Tuesday, April 1, 2014

WTC 50K 2014 Race

25th Anniversary Magic

The legacy of the WTC continues to shine
Throughout the record setting snowy North East winter (17 storms, 70”+ of snow), I worked to maintain my training. What kept me going was my excitement about running WTC 50K in early March. Since running this amazing course last year, it has become my favorite trail race.

This year was the 25th anniversary running, a special celebration for a legionary event.

Part of my excitement this year was my running buddy Kevin was also running WTC. Kevin had lived out in Davis CA for a few years and was familiar with the trails that WTC runs upon. Like me, he was enthusiastic  about running the race.  We had decided to dedicate the weekend to it.  My original plan was to fly out Friday morning and stay thru Sunday. Last minute work issues brought me to the Bay area the Monday before. At least I would be time zone acclimated by race time.

Being a trail running podcast junkie, I was thrilled to learn Trail Runner Nation would be doing live podcasts from our hotel on Friday afternoon. Serendipity smiled to start the weekend with a few fixes of my runners high. Don Freeman, Scott Warr and guest host/Nike team runner Sally McRae had a great lineup of guests, including Gordy Ainsleigh, The Nike Trail running team, Karl Metzer and Patagonia.

TRN's Scott Warr, Don Freeman, Sally McKray with ultra legend Gordy
Nike Trail team mems Alex Varner, Chris Vargo w/ Don

Scott with Nike Team runner Sally McRae & team mngr Pat Werhane

Kevin and I made the short drive to Auburn Running Company to pick up our race packets, buy some WTC souvenirs (coffee mug and beer glass this year) and try some Salomon and Hoka trail shoes. Then a quick trip to Cool for surveying the trails on the first loop.

WTC50K sales team offering deals on all things Too Cool
Kevin check'n trail conditions on early miles
Race morning brought another perfect weather day. Clear skies, mid 40s in the early morning, temps going towards 60. It was going to be a great day.

The masses arrive early for the choice spots.
We did a quick visit to the Ultra Village, taking in the prep for the days activities and got ready to run.

Prerace mulling around the village
Race prep; first-things-first
Kevin and I soaking in the Cool.

We all lined up ready to kick off the race. RD Julie Fingar provided some inspirational words, and with Don Freeman, set us on our way.

1200+ of us getting ready to run

Julie wishing us fun. Don, the "Voice of Cool"

25th WTC50K, off and running. Conditions, Perfect!

Kevin is all smiles as we start out.
Knowing the first mile is one road, I went out at marathon pace just to get on to the trail without a backup. Almost immediately my breathing was out of sync and my legs felt heavy. I mentally blamed it on not being acclimated to the milder temps and figured it would be a rough day. (The legs and breathing fought me for about 11 miles.) The area had been experiencing somewhat of a drought, until 3 days before the race. Cool and surrounding trails received a large amount of rain in a short time. I figured that was going to make for fun stream crossings. Sure enough, soon after we were on trails, the first stream appeared. I ran straight through it, knowing I’d be getting wet a whole bunch during the race.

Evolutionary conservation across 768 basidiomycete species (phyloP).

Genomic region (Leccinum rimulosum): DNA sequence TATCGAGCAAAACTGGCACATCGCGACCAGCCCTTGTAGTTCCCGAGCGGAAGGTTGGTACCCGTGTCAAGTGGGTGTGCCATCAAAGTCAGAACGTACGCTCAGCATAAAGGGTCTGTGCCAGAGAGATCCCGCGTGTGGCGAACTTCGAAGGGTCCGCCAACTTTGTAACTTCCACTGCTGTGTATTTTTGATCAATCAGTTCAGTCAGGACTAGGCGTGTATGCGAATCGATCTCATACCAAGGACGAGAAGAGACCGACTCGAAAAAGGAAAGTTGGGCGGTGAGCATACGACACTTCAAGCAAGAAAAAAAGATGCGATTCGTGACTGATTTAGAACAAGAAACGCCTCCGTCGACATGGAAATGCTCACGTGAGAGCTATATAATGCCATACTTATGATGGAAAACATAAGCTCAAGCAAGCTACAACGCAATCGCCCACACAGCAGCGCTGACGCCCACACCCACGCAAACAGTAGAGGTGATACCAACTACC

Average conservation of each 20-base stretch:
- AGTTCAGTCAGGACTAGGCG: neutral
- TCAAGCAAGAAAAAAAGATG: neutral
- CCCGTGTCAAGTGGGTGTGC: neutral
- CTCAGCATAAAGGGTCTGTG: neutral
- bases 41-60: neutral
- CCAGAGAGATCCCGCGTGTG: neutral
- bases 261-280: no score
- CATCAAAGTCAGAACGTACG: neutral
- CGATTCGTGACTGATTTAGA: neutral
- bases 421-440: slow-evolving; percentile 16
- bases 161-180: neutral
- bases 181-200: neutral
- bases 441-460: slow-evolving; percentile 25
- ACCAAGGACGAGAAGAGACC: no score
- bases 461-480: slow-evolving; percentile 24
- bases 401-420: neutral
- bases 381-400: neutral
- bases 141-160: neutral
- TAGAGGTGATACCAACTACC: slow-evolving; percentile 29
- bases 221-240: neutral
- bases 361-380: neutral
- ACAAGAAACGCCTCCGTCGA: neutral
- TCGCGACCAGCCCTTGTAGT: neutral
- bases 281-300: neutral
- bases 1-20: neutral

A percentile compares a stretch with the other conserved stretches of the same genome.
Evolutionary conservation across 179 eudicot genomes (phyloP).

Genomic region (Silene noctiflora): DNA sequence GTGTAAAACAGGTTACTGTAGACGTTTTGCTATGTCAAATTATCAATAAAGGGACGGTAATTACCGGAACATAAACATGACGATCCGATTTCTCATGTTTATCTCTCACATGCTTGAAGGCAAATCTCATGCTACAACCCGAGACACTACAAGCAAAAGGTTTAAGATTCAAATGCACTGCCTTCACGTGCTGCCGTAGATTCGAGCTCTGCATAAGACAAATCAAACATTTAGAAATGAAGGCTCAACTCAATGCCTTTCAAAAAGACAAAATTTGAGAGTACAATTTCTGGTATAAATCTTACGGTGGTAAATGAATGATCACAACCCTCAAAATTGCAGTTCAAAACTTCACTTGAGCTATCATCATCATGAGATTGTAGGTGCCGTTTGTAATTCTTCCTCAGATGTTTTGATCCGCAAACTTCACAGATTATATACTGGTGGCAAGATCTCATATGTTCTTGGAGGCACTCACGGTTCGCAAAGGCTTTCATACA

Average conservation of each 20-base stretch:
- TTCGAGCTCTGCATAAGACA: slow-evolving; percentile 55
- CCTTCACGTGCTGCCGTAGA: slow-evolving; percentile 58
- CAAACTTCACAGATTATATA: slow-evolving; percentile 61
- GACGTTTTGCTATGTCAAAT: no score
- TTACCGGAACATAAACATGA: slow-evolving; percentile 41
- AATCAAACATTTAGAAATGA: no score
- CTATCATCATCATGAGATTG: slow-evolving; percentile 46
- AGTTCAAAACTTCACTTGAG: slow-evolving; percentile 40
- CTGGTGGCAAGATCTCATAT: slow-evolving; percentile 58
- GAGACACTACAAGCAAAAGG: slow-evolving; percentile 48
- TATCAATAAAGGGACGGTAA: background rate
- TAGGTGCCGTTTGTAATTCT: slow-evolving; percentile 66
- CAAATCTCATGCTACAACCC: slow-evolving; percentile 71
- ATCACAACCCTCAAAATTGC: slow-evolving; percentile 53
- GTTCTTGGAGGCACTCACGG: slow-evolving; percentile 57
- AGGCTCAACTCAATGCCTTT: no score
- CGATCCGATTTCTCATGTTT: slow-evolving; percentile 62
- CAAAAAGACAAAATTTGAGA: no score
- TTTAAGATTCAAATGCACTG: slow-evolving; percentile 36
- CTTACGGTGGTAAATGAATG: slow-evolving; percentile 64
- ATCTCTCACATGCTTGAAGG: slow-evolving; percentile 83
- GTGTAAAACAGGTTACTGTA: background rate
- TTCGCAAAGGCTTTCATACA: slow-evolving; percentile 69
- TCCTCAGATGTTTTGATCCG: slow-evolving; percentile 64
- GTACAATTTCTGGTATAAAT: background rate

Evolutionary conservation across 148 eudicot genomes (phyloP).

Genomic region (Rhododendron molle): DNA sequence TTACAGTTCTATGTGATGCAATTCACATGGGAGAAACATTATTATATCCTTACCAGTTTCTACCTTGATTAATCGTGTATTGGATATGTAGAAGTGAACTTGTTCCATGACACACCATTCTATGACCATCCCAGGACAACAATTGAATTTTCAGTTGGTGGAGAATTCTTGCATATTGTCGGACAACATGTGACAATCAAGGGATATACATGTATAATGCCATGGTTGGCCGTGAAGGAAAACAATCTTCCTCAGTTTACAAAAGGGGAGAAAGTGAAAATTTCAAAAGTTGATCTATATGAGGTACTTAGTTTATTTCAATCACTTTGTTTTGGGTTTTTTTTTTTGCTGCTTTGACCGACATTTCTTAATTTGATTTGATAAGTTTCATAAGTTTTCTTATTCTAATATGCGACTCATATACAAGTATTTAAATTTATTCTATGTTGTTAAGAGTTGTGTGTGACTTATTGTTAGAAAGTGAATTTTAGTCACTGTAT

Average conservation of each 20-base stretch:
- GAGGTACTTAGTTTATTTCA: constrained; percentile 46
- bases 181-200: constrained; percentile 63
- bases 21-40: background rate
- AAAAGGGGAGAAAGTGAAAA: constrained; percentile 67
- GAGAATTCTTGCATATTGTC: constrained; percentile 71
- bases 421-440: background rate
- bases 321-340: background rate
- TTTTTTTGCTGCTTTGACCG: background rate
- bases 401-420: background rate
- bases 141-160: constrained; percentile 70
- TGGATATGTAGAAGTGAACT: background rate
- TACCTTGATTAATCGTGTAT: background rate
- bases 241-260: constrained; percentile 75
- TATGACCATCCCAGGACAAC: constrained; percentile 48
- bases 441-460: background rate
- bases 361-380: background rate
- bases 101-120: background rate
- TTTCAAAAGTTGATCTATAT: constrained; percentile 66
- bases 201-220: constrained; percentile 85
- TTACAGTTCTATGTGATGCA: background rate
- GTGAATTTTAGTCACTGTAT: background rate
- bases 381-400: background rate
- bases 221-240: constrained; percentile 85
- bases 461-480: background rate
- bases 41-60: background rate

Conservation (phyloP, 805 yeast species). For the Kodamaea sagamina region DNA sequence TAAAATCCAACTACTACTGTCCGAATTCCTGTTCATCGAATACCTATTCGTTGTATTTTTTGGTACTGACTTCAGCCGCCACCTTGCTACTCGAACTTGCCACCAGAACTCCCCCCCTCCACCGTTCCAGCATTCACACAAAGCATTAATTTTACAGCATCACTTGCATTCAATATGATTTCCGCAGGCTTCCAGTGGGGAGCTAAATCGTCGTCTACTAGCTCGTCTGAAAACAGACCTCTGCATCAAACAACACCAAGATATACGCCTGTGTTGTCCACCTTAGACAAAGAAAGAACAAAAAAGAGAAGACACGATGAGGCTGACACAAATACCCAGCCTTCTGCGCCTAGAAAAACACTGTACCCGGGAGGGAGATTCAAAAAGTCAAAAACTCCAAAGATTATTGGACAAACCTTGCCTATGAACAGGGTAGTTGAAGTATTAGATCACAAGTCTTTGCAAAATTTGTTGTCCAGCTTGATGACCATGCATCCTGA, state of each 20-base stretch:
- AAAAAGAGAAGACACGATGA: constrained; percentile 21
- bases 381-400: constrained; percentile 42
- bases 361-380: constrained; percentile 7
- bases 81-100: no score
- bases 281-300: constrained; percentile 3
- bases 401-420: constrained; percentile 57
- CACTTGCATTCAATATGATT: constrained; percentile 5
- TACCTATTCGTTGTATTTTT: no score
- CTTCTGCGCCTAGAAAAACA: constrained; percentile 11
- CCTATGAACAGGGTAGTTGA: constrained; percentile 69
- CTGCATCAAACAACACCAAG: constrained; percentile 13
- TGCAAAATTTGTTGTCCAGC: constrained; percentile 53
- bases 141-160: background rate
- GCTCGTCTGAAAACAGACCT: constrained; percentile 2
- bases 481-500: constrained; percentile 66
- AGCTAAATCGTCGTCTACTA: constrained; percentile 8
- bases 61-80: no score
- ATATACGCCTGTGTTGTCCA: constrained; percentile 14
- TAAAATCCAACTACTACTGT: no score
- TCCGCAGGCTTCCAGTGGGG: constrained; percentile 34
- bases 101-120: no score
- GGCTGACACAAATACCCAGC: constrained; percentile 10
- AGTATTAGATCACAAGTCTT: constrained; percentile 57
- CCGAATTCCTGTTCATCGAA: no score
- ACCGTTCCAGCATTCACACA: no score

Swollen creeks = wet shoes
Soon the gorgeous auburn single track started and we settled into trail bliss. I’m in awe with this section of the race as the trail casually rolls through beautiful spring meadows. California sun shining makes for easy up lifting running.

Single track thru spring meadows . . .
. . . the early morning train . . .
. . . on glorious auburn tracks!

There were several more stream crossings in this loop of the course. They were so much fun!

Don't Feed the Shoe Sucking Mud!
Run, swim, run
Soon we were done with 8 miles of easy sailing and looped past the start, heading out for the exciting stuff. We started down towards the American river. Lots of mud was afoot and made things interesting.

Enjoying easy cruising before head'n to the river.
Mud on the run added much fun
Down the hill, across 49, to the river we go
Crossing Rt 49 soon brought us to the American River aid stations, with very cheery, experienced volunteers.

Aloha! Want a drink?
Big choice for chomp'n
Where's Waldo? (And when do I register?)
Several miles along the river was the calm before the challenges started.

River view

Running well along the river
The hills started slowly.

Another aid station popped up sooner than expected, with some trail warning.

Hills get progressively bigger. Though my heavy legs felt better, I was not mentally racing hard so, I walked the most of the steeper climbs.